Within the household power structure, mothers-in-law have more power. They can influence decisions related to the reproductive life of their daughters-in-law, including their health-seeking behaviour during pregnancy. When reproductive decisions are made by someone else and not by the mother, timely decisions about healthcare are difficult to achieve. The same observation was made by many participants (76 of 96) in terms of the role of mothers-in-law in the lives of their daughters-in-law. A female physician on a gynaecology ward revealed:

The mothers-in-law are the ones who decide the next course of action once a pregnant mother is brought to us. I’ve even seen them insisting on saving the life of a baby in place of its mother, specifically if it’s a baby boy.

When commenting on the situation, one LHW noted:

When things are decided by the mother-in-law regarding seeking care, she has her own ‘agenda’. She may delay the visit to save money, to avoid travel or simply to settle a score with the pregnant mother. It’s unfair and doesn’t make sense; but this is how it is.

Poor understanding of pregnancy complications and risk factors

The present study found that women and their families were not very aware of pregnancy complications or the related risk factors. It is evident that a timely diagnosis of complications during pregnancy is possible, if antenatal visits are available for pregnant mothers [24]. However, the local culture has its own understanding of pregnancy and its associated processes. More than half of the LHWs (20 of 36) reported that many pregnant women had no opportunity to visit medical facilities for antenatal care in their local areas. Many of the LHWs (26 of 36) and gynaecologists (52 of 60) blamed the families for this situation. It was also noted that there is a lack of trust in certain diagnostic medical procedures performed at healthcare facilities for pregnant women. One female physician observed the following:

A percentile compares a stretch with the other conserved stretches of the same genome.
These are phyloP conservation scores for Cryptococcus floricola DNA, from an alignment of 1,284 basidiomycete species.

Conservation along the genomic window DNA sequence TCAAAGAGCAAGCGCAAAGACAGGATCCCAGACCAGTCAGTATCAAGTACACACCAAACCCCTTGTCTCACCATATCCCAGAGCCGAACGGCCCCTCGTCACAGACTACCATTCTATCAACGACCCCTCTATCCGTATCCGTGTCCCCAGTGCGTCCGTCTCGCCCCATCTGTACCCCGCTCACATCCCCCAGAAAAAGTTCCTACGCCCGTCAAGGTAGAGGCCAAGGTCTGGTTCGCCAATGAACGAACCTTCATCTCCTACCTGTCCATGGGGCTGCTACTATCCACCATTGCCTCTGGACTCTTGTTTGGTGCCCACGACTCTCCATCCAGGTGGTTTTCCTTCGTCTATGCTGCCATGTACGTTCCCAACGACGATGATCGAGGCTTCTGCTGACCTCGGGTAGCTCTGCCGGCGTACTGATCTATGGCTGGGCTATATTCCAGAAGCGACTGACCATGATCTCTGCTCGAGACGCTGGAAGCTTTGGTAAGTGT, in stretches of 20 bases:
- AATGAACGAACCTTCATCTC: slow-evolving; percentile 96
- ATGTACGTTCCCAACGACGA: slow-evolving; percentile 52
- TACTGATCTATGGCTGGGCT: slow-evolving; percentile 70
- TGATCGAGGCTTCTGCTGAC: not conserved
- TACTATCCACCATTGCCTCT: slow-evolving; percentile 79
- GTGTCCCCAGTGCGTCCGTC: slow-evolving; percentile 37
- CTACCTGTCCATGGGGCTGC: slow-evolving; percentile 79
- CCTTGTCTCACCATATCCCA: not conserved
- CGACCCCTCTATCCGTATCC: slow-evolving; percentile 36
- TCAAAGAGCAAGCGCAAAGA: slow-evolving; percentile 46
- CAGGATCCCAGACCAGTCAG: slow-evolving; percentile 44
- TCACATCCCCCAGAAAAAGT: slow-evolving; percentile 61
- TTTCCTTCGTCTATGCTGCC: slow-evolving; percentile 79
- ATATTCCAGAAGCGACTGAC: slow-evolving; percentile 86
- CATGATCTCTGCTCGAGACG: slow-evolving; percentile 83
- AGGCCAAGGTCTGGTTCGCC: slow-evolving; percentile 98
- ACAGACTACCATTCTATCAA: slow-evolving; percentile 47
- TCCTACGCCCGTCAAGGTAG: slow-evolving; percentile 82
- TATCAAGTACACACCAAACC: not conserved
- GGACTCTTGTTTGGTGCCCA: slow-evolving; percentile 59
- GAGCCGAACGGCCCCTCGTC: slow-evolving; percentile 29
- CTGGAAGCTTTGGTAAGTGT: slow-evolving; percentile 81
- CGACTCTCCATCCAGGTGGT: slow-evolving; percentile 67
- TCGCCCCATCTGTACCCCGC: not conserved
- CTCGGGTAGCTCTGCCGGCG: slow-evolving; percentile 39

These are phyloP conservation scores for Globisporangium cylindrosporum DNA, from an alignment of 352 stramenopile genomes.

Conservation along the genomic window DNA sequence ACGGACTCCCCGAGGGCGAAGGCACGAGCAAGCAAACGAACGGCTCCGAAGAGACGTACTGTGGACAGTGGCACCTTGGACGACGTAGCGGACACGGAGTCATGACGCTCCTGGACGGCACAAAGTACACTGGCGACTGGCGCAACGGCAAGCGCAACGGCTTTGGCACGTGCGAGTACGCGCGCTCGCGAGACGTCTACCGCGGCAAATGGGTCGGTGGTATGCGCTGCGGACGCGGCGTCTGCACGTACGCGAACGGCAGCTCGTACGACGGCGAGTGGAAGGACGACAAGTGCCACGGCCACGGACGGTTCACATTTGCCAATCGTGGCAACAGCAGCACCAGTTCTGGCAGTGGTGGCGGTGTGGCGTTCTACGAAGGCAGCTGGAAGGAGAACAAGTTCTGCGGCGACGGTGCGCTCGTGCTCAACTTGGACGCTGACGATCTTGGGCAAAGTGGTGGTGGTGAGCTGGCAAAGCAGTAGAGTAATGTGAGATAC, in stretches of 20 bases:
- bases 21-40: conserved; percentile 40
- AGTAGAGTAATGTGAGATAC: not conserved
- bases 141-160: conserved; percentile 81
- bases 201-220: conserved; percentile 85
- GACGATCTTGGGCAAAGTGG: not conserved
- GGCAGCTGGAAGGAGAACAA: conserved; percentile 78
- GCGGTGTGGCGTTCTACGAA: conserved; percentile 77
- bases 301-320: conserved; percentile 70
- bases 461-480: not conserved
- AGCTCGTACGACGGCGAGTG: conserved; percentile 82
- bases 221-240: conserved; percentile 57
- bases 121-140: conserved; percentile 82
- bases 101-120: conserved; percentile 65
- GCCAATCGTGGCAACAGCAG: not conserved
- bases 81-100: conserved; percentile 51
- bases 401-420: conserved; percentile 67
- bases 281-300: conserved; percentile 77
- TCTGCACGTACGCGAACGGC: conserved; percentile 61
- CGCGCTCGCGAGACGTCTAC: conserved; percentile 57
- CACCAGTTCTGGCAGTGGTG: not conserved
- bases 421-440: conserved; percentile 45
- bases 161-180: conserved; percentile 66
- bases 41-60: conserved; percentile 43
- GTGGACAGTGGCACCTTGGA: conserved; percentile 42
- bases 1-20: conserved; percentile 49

Sometimes, there’s a serious lack of trust between doctor and patient. Some mothers are suspicious of ultrasound and think it’s a family planning device. Lack of trust is also a factor in delays to seeking formal care.

While explaining the condition of rural women, one LHW stated:

Poor women—who are the majority in this village—have no concept of prenatal care. They’re taken to healthcare facilities when something visibly serious happens to them such as bleeding, fits or they simply lose consciousness. For minor ailments, they’re treated at home.

While describing the need to seek healthcare during pregnancy, one mother-in-law stated:

Problems in pregnancy are normal and natural. Why rush to doctors for a natural process? For thousands of years, women have been delivering children at home. Doctors just complicate things to make money.

One gynaecologist reported:

Who cares about their treatment or antenatal check-ups? In the local culture, pregnancy is kept secret. A web of superstitions regulates the lives of pregnant women. They only come to us at a very critical stage.